It would appear that the first snaps of the reclusive Nikki Finke have been posted by a nasty little site that has made no secret about wanting to get her. Finke has written harshly about others and now it’s payback time, or so goes the site’s rationale. I’m no fan of tabloidy “gotcha!” pieces or the snippy, bitchy vibe of sites like this, but these fellows seem to have done their homework and captured the Real McCoy. I think it’s permissible to post these as there have been no photos of Finke for many, many years and these snaps appear to be legit. It also appears that Nikkifinke.com has stalled as the last story, about the death of Robin Williams, was posted on Monday, 8.11.
A movie is usually one thing, the marketing materials another. Because the latter almost always lies. But if — I say “if” — Stephen Daldry‘s Trash is anything like the “sell”, watch out. I don’t trust movies that use a poster in which the lead character is raising his arms in triumph or joy. I don’t trust stories about poor, pure-of-heart kids vs. rich, venal criminals. I don’t trust movies in which a character says he/she has decided on a course of action because it’s “right.” I’m concerned about the basic mindset of any film that costars liberal do-gooder Martin Sheen. And I’m highly suspicious of this capsule description: “Set in Brazil, three kids make a discovery in a garbage dump soon find themselves running from the cops and trying to right a terrible wrong.”
Enough with the “I can’t find a project that really excites me” shpiel. After a certain number of years of relative inactivity it’s just not cool. Lynch sees “no future in cinema“? Fine. Create a cable longform of some kind, something for Netflix…anything. No more sitting on the bench. It’s unbecoming.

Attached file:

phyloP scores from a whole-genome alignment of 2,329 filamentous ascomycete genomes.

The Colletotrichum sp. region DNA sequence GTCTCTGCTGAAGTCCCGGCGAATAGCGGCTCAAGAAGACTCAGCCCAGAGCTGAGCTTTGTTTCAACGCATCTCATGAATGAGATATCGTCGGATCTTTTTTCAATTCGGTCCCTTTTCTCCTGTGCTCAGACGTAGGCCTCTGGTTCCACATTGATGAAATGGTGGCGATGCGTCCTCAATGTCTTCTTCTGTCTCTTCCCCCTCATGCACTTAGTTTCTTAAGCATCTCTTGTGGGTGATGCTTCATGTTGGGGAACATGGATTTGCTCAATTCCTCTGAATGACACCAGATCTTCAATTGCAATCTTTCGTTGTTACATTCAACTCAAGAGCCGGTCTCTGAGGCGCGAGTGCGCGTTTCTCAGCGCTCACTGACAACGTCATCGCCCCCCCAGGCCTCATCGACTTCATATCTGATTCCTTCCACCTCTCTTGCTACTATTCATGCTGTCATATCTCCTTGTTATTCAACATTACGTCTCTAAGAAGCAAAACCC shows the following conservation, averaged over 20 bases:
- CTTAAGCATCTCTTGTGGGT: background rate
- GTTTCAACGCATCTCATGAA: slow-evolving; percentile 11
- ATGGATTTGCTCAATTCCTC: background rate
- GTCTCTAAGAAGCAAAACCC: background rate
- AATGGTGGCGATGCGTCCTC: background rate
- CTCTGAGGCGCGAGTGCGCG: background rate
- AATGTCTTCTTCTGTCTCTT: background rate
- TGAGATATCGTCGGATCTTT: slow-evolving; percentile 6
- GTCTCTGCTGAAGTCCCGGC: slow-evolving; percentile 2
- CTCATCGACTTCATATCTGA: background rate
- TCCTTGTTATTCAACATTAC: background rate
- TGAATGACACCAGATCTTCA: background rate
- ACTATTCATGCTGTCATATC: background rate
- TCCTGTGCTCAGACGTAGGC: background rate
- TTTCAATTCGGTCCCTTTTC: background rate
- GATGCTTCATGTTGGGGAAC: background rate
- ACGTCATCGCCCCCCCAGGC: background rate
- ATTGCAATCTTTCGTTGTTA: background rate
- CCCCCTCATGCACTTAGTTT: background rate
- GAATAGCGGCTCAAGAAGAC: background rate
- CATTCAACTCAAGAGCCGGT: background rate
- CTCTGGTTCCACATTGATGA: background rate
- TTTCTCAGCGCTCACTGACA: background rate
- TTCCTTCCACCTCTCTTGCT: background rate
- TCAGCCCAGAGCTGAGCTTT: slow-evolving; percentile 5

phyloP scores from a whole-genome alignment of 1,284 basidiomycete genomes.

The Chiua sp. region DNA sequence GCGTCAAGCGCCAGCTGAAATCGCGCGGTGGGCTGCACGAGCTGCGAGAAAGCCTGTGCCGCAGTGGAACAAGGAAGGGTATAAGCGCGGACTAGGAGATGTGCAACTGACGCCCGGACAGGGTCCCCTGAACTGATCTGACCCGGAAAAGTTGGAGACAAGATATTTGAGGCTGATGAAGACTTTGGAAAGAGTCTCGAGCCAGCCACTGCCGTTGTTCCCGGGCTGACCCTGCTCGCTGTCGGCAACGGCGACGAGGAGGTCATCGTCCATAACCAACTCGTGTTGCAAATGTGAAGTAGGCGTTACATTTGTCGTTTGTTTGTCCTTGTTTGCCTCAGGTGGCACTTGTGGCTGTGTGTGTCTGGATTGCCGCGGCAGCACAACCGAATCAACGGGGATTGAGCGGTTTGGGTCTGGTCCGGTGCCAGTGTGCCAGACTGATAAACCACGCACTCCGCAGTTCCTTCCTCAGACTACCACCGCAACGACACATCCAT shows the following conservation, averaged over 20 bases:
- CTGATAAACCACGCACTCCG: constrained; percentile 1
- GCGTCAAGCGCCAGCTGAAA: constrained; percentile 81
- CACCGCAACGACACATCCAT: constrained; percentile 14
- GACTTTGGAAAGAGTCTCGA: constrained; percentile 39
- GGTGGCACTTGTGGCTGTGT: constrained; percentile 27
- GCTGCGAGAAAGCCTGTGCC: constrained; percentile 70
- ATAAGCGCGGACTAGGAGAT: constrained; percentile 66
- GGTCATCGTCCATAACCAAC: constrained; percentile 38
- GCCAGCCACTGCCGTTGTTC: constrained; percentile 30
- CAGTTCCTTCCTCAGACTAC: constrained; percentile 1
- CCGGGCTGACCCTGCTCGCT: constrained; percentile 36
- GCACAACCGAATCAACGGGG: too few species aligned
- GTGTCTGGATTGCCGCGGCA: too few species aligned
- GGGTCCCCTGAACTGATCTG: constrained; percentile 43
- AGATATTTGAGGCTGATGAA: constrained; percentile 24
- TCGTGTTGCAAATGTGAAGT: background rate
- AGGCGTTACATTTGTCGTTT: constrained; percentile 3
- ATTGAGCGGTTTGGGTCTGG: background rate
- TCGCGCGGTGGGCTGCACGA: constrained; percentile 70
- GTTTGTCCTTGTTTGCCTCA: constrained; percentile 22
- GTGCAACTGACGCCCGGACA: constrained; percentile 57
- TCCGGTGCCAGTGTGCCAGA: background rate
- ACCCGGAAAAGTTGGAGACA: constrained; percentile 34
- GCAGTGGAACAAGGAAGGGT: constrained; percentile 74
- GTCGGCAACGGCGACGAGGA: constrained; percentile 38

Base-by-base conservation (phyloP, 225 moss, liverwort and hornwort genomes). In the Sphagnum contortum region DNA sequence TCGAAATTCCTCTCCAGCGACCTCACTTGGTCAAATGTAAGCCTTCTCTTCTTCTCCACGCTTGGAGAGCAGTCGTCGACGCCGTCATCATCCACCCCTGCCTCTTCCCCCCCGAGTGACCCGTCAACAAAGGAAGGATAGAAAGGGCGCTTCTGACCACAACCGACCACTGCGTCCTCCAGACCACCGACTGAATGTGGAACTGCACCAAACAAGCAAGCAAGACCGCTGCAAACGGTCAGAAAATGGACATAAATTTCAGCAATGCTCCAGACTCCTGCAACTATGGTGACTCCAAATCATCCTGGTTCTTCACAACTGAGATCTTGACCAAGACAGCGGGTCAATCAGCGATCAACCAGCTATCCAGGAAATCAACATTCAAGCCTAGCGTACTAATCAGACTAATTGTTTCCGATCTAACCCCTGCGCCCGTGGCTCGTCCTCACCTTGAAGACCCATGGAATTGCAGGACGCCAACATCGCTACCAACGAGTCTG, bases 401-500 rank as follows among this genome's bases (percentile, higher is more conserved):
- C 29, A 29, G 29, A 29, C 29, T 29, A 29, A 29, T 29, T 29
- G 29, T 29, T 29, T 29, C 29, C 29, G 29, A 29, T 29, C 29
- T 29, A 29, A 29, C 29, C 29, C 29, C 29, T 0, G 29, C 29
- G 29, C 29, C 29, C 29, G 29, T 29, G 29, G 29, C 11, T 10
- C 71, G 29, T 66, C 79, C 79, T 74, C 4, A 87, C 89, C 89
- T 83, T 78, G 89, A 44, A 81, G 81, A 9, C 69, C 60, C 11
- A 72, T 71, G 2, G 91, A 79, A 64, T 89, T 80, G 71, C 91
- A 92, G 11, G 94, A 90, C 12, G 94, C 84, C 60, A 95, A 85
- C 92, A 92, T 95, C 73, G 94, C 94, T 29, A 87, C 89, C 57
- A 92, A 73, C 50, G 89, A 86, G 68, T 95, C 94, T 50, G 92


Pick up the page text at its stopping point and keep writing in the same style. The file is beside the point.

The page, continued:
Best Picture Contenders (i.e, Presumed High-Pedigree, The Right Stuff): Alejandro Gonzalez Inarritu‘s Birdman, James Marsh's The Theory of Everything, Christopher Nolan‘s Interstellar, J.C. Chandor's A Very Violent Year, Paul Thomas Anderson‘s Inherent Vice, Ava Duvernay's Selma, Ridley Scott‘s Exodus: Gods and Kings, David Fincher‘s Gone Girl, Angelina Jolie's Unbroken; Jean Marc Vallee's Wild (i.e., the Reese Witherspoon hiking drama), Noah Baumbach's While We're Young, Rob Marshall's Into The Woods, Clint Eastwood‘s American Sniper, Saul Dibbs' Suite Francaise, Jason Reitman's Men, Women & Children.
Already Positively Reviewed: Wes Anderson‘s The Grand Budapest Hotel (Berlin Film Festival review here), Bennett Miller‘s Foxcatcher (seen & praised at Cannes); Steve James' Life Itself; Steven Knight's Locke; Lynn Shelton's Laggies, Richard Linklater‘s Boyhood; Mike Leigh‘s Mr. Turner (seen & praised at Cannes); Craig Johnson‘s The Skeleton Twins, Damien Chazelle's Whiplash; Tommy Lee Jones' The Homesman (seen & admired in some quarters); David Cronenberg‘s Maps to the Stars.
Some Appraised, Some Not: Maya Forbes' Infinitely Polar Bear, Rupert Goold's True Story (Jonah Hill, James Franco), Noah Baumbach's Untitled Public School Project; Dan Gilroy's Nightcrawler, David Gordon Green's Manglehorn, Woody Allen's Magic in the Moonlight, Charlie McDowell‘s The One I Love, Tate Taylor's Get On Up (Chadwick Bozeman as James Brown); Thomas McCarthy's The Cobbler, Theodore Melfi's St. Vincent de Van Nuys, Justin Kurzel's Macbeth, Anton Corbijn's A Most Wanted Man, David Dobkin's The Judge.
Vague Cloud: Stephen Daldry's Trash; Tim Burton‘s Big Eyes; Jon Stewart's Rosewater; David Ayers' Fury; Thomas Vinterberg's Far from the Madding Crowd; Fatih Akin's The Cut; Liv Ullman's Miss Julie; Daniel Espinosa's Child 44; Jeff Nichols‘ Midnight Special,Dylan Kidd's Get A Job; James Ponsoldt's The End of the Tour; Werner Herzog's Queen of the Desert; Stephen Frears' Untitled Lance Armstrong Project; Alex Garland's Ex Machina, Christian Petzold's Phoenix (likely Telluride); Michael Roskam's The Drop; Ramin Bahrani's 99 Homes; Rupert Goold's True Story; John MacLean's Slow West; Michael Cuesta's Kill The Messenger.
Opening in 2015: Sarah Gavron's Suffragette (Carey Mulligan, Meryl Streep); Anton Corbijn's Life; Untitled Cameron Crowe, Todd Haynes‘ Carol; Justin Kurzel's Macbeth.